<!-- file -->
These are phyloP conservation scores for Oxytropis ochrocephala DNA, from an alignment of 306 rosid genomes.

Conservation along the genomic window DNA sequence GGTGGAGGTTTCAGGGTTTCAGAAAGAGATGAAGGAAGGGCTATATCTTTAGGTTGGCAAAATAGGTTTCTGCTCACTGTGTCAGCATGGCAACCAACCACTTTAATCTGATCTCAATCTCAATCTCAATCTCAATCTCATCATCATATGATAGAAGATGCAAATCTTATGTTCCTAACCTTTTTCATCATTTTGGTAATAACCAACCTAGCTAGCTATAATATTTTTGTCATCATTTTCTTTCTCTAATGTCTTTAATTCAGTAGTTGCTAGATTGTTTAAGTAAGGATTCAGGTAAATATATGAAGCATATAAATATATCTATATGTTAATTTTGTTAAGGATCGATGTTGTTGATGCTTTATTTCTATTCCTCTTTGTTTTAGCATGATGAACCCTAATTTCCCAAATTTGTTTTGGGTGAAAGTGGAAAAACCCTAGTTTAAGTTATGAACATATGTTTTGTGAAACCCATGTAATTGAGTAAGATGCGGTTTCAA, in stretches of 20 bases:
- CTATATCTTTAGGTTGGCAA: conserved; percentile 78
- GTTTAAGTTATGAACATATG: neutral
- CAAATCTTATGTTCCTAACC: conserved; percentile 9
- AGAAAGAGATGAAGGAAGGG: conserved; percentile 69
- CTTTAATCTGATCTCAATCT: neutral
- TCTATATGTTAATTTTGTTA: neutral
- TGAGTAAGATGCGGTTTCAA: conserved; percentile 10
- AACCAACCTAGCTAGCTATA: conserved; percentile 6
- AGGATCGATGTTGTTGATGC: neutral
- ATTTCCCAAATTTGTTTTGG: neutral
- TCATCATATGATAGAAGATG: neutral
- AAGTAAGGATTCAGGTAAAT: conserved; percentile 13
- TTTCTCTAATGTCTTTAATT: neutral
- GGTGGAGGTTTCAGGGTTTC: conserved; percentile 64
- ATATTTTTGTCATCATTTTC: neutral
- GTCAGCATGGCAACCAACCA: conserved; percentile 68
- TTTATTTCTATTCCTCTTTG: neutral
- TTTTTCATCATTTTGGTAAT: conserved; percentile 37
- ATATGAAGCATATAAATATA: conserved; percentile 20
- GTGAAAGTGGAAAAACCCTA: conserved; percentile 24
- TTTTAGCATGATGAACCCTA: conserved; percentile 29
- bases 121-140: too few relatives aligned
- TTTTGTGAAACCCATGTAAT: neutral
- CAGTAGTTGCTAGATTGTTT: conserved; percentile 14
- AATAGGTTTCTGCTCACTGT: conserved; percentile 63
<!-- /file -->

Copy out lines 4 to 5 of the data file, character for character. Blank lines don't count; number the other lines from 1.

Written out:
- GTTTAAGTTATGAACATATG: neutral
- CAAATCTTATGTTCCTAACC: conserved; percentile 9